Business Leadership SA CEO Busisiwe Mavuso. Picture: FREDDY MAVUNDA
Business Leadership SA CEO Busisiwe Mavuso. Picture: FREDDY MAVUNDA

In a promising article addressing the bias in the debate about who should bear the burden of economic austerity resulting from the poor state of the SA economy, Steven Friedman makes an incorrect claim to the effect that Eskom board member and Business Leadership SA CEO Busisiwe Mavuso has advocated — in testimony to a parliamentary committee — eight months of load-shedding to improve Eskom’s financial position (“Those demanding job cuts won’t tolerate power cuts”, November 5).

This claim is incorrect, because Business Day reported her as saying that if the board of Eskom could act without interference from the government, and could speak publicly about the dire operational failures of Eskom, she would be honest with the country and announce that, contrary to government’s reassurances, we will be facing another eight months of potential load-shedding.

Her statement was about being honest with the SA public regarding the operational challenges of Eskom, and not about improving Eskom’s financial position by imposing eight months of load-shedding on the country.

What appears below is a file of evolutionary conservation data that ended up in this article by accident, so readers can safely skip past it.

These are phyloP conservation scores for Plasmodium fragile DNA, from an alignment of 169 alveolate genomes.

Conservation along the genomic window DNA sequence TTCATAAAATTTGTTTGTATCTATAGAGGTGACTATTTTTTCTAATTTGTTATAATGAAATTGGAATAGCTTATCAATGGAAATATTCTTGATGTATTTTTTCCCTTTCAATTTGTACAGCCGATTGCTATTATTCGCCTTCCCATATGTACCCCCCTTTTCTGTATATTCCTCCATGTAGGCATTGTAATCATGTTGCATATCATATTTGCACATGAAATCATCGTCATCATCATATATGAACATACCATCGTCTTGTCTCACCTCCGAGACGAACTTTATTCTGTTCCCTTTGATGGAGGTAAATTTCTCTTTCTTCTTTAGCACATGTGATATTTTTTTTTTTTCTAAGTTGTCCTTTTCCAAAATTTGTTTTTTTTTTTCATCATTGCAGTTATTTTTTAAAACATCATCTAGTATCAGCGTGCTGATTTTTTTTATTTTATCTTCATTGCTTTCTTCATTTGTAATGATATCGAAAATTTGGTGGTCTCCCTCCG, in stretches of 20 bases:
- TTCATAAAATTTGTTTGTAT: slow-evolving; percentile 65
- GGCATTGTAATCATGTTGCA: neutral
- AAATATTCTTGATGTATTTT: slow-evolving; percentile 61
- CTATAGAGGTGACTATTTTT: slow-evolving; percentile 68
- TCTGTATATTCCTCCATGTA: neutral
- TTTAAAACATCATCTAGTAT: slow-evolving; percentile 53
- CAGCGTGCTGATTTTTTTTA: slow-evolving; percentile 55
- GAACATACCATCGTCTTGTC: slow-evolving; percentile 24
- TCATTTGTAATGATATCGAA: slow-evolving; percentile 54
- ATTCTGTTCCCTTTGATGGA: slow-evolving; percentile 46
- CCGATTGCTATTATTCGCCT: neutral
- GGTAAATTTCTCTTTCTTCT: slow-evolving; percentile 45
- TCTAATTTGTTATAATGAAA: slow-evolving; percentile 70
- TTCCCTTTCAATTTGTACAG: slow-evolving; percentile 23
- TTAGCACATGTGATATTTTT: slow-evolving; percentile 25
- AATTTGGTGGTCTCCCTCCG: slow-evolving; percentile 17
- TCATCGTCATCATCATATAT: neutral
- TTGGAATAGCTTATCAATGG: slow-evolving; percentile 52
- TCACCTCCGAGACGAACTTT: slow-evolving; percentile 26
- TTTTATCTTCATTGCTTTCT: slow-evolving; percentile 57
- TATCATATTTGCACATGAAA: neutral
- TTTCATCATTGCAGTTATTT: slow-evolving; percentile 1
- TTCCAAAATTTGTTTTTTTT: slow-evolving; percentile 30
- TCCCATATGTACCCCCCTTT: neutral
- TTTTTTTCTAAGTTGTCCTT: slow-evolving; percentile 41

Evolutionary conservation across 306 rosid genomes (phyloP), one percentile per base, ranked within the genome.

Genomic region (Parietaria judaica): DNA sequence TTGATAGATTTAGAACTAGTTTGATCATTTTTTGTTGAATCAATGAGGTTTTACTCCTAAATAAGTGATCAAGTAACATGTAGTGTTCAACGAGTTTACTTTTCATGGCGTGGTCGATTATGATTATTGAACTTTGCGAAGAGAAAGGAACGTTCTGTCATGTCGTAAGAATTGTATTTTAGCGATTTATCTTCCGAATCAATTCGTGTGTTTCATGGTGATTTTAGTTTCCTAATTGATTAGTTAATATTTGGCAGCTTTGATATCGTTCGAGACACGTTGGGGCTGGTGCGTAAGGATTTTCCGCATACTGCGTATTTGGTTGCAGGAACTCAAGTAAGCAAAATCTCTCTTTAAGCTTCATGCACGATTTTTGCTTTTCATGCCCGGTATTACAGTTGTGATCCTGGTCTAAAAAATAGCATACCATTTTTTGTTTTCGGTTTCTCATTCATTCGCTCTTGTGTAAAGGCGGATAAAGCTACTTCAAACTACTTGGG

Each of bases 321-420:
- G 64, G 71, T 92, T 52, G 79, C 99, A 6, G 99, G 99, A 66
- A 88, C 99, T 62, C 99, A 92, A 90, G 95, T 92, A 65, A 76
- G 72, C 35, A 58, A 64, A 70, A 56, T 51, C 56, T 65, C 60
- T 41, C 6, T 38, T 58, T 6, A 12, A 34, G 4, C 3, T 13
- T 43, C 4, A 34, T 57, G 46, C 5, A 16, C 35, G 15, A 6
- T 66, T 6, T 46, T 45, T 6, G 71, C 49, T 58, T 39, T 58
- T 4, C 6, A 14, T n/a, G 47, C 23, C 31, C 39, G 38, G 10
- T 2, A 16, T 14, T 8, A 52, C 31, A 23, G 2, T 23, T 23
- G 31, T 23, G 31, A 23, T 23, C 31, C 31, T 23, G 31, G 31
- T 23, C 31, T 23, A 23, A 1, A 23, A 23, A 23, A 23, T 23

The problem with having incorrectly characterised the statement of Busisiwe Mavuso is that the whole logic of the article is undermined. It is not the case that Busisiwe Mavuso, as Business Leadership CEO, and in her role as representative of business, is unwilling the bear the cost of load-shedding while expecting ordinary citizens to bear all the sacrifice. Rather, her case is simply that we, as a country, will face the possibility of load-shedding for at least eight more months, contrary to government’s assurances.

A second problematic feature of the article is that it does not mention the fact that, in response to the refusal of Eskom to increase their wages during the negotiations in July 2018, Eskom workers went on strike and some of them engaged in acts of sabotage that caused almost a month of load-shedding before the government intervened to increase their wages. It is not acceptable, from the point of view of the economy, as well as that of the law, for the country to suffer load-shedding due to Eskom workers’s strikes and acts of sabotage.

Unless, of course, the needs of 46,000 Eskom workers can legitimately override the needs of a country of 56-million citizens. If so, then it is indeed the case, as Steven Friedman suggests, that some groups (Eskom workers, in this instance, rather than the business community) are ready to impose economic sacrifices to the country while not willing to accept any sacrifice on their part.

Maurizio Passerin d’Entreves

Professor Emeritus, UCT

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